SCBT has been used in helping diabetics manage their disease. Since diabetes is a disease that needs to be managed to a large degree by the patient himself/herself, much is dependent on the patient's lifestyle. In addition to producing a shift in mindset from living like a victim to living normally, SCBT has been used to help change pre-existing aversions to healthy living that are known to exacerbate the diabetic condition or, in the case of type 2 diabetes, may even have brought it on in the first place.

In all areas CBTraining is applied to, there is maintained a key concept that when one is constantly aware of the power to choose, one will not be vulnerable to feelings of deprivation.

In adolescents with behavior disorders[edit]

A training program was developed and applied with the specific aim to increase self-control and reduce aggression in young people.[16] Students were divided into six classes, with five students comprising each class.

There was also a study regarding the effectiveness of CBTraining in hyperactive boys in anger-inducing situations [17]

Criminal behavior[edit]

Cognitive-behavioral programs developed for criminal offenders tend to focus on either cognitive deficits or cognitive distortions. Numerous studies have been conducted in correctional settings testing the effectiveness of cognitive-behavioral techniques at reducing recidivism. Highly individualized one-on-one cognitive-behavioral therapy, provided by clinical psychologists or other mental health workers, is simply not practical on a large scale within our prison system. Therefore cognitive-behavioral therapies in correctional settings consist of highly structured treatments that are typically delivered to groups of 8 to 12 individuals in classroom-like settings.[18]

Methods of access[edit]

In group/in person[edit]

In the use of structured cognitive programs for convicted criminals to reduce recidivism, the method was in person, and in group form.[19] There is no evidence that, when targeting this particular issue, SCBT has been used in any other format to date.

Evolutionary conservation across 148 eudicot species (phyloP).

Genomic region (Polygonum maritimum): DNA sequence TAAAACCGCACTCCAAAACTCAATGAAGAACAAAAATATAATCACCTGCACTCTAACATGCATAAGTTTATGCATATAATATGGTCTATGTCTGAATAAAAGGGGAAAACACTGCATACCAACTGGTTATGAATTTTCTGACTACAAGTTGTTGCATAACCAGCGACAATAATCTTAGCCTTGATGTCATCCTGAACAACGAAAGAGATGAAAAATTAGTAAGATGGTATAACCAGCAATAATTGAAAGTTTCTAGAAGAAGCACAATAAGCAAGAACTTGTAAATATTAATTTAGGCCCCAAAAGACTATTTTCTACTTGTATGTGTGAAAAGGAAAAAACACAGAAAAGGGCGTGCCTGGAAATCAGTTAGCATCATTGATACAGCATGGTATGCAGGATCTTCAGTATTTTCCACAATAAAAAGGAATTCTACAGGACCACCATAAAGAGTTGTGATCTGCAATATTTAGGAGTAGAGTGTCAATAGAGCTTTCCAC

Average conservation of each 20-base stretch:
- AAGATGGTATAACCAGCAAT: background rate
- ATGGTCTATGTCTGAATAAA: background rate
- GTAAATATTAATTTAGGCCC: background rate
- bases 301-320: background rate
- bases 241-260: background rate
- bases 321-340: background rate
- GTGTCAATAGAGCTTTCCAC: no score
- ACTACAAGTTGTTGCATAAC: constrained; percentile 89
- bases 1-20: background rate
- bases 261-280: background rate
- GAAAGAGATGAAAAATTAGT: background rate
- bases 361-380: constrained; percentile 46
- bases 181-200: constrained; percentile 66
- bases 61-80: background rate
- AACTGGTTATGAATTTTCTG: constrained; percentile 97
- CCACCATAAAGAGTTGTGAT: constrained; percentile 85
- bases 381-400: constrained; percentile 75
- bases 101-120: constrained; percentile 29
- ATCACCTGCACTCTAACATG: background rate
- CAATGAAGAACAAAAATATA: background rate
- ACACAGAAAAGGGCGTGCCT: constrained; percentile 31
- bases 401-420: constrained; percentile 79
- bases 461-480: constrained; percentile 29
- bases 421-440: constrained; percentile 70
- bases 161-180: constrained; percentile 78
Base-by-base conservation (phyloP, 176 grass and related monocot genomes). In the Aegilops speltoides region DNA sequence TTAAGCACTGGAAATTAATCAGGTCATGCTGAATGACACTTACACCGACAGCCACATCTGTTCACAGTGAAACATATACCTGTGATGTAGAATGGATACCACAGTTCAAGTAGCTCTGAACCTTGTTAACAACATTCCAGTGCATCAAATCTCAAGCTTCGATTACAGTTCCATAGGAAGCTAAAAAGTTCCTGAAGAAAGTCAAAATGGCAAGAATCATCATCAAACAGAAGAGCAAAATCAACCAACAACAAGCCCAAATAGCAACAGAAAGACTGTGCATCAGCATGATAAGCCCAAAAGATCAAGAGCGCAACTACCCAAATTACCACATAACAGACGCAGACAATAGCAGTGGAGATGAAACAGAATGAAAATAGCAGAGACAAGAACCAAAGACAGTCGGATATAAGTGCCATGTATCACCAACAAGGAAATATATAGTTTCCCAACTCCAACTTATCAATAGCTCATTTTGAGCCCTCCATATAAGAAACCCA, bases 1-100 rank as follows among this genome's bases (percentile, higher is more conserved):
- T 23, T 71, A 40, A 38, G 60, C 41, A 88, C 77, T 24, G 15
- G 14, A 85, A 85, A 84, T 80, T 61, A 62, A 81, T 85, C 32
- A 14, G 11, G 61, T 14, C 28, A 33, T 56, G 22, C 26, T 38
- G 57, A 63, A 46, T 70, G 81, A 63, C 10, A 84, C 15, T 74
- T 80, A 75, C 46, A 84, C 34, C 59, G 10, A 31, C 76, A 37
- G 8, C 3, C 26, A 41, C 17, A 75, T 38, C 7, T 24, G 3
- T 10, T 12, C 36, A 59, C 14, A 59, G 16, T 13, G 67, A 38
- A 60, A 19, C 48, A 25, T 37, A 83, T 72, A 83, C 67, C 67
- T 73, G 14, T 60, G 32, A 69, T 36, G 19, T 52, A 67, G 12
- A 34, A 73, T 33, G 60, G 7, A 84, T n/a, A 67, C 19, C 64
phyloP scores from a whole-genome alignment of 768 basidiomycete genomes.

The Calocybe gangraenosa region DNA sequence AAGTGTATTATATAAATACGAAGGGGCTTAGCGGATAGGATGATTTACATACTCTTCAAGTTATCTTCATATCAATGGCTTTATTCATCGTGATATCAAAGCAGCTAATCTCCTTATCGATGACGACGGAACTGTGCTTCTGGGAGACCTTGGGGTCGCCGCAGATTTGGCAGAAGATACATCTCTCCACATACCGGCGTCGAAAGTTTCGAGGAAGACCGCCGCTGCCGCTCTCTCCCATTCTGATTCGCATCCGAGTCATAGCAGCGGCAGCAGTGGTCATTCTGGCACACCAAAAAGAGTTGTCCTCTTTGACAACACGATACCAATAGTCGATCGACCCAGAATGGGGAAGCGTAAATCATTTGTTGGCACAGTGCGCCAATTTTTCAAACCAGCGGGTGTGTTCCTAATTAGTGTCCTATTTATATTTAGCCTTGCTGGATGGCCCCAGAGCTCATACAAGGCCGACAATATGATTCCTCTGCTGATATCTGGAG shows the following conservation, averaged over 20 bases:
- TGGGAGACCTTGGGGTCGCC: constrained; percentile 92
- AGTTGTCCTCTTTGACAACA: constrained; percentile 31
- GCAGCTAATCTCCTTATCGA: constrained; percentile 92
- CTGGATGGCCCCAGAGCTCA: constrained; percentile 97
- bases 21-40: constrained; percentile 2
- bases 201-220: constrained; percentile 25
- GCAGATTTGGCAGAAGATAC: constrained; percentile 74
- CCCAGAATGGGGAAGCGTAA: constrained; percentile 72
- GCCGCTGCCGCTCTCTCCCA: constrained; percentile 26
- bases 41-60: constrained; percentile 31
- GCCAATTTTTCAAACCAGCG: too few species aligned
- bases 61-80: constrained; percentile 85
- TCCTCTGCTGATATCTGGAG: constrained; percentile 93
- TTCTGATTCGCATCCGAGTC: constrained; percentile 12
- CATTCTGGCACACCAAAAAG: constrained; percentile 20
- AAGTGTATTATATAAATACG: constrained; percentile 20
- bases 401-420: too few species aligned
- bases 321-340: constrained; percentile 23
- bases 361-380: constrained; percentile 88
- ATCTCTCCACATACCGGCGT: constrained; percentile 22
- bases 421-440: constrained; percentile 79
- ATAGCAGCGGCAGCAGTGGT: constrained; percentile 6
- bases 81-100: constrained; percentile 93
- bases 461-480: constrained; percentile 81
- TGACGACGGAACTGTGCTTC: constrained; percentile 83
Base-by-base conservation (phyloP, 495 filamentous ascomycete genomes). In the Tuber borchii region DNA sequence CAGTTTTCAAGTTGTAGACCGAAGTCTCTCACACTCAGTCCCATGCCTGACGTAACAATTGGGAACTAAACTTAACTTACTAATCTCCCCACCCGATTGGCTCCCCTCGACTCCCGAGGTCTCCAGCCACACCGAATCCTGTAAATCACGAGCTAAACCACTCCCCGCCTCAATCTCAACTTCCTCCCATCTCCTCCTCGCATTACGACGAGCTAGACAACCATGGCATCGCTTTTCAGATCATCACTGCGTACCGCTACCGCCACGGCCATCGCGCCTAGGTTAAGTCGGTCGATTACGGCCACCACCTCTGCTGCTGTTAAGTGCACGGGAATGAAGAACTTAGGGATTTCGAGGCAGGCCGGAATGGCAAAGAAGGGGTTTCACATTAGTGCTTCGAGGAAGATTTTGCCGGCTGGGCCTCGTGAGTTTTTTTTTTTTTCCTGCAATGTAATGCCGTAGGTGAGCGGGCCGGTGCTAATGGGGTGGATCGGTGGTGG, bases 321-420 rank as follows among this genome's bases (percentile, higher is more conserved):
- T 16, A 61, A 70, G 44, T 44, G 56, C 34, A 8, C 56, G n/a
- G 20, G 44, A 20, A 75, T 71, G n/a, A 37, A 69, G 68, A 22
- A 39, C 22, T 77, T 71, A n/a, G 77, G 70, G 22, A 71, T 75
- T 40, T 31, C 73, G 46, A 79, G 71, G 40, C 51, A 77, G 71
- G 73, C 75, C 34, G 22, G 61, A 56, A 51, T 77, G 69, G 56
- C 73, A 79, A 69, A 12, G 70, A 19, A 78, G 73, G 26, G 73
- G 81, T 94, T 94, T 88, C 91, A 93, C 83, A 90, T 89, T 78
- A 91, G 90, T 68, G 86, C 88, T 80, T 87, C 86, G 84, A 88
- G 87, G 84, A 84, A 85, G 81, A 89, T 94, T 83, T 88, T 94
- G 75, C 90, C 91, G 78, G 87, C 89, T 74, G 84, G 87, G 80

Although studies have been limited, initial data indicates that success with SCBT is largely dependent on the active, cooperative participation of the patient. The number one factor in inefficacy is failure to complete the training. This essentially means that CBTraining, as it is presented in internet form, is geared towards participants who, in relation to the stages-of-change theory, are in the preparation and action stages.[20] In other words, CBTraining will be most effective when applied to people with a high motivation to change. This is not necessarily a bad thing, but it is an indicator of limitations. Simply put, SCBT is not likely to be effective treatment in someone who has no intention to change.


  1. ^ Granholm, Eric PhD. "Cognitive Behavioral Skills Training"
  2. ^ Science Daily: Gallagher, Annette "Cognitive behavioral or relaxation training helps women reduce distress during breast cancer treatment"
  3. ^ Department of Psychiatry: Myongji Hospital, Goyang, Gyeonggi South Korea; Han C. Kim D. "Desensitization of Triggers and Urge Reproducing for Pathological Gambling: A Case Series"
  4. ^ "Different Types Of Cognitive Behavioral Therapy". Retrieved 3 December 2003. 
  5. ^ Live interview with Lou Ryan, San Diego CA, February 2014
  6. ^ Martin, Dr. John E
  7. ^ Walters, Dr. Scott T
  8. ^ Martin, John E. PhD; Walters, Scott T. PhD."Evaluation of SelfHelpWorks Lifestyle Intervention Site: A Three Tiered Critical Analysis" August, 2003
  9. ^ John Martin, Ph.D;David M. Young "Comparison of American Cancer Society versus Internet Based treatment for Smokers" February 2003 San Diego State University Graduate Research
  10. ^ Michael Wooley, M.D.;John Whitlock, Ph.D "Case Study #1 St. Lukes Hospital and Medical Center" San Antonio TX, February 2001
  11. ^ Diabetes Research Group "Cognitive Behavioral Group Training for Patients with Type 1 Diabetes" March 2005
  12. ^ "SelfHelpWorks" Archived 2014-04-16 at the Wayback Machine.
  13. ^ "Case Study: 390 Corporate Employees""Health Risk Assessment (HRA) Comparison"
  14. ^ Christensen, J.R.; Faber, Anne; Ekner, Dorte; Overgaard, Kristian; Holtermann, Andreas; Sogaard, Karen "Diet, physical exercise and cognitive behavioral training as a combined workplace based intervention to reduce body weight and increase physical capacity in health care workers - a randomized controlled trial."
  15. ^ Rhonda L. Akkerman, Phd. "Brief Structured Cognitive Behavioral Therapy"
  16. ^ Etscheidt, S.[1] "Reducing Aggressive Behavior and Improving Self-Control: A Cognitive-Behavioral Training Program for Behaviorally Disordered Adolescents."
  17. ^ Hinshaw, S.P.; Henker, B; Whalen, C.K. "Self-control in hyperactive boys in anger-inducing situations: Effects of cognitive-behavioral training and of methylphenidate" Journal of Abnormal Child Psychology March 1984, Volume 12, Issue 1, pp 55–77
  18. ^ Wilson, David B.; Bouffard, Leana Allen; Mackenzie, Doris L. "A Quantitative Review of Structured, Group-Oriented, Cognitive-Behavioral Programs for Offenders" Criminal Justice and Behavior April 2005 vol. 32 no. 2 172-204
  19. ^ Wilson, David B.; Bouffard, Leana Allen; Mackenzie, Doris L. "A Quantitative Review of Structured, Group-Oriented, Cognitive-Behavioral Programs for Offenders" Criminal Justice and Behavior April 2005 vol. 32 no. 2 172-204)
  20. ^ Gold, Mark S. MD "Stages of Change" Psyche Central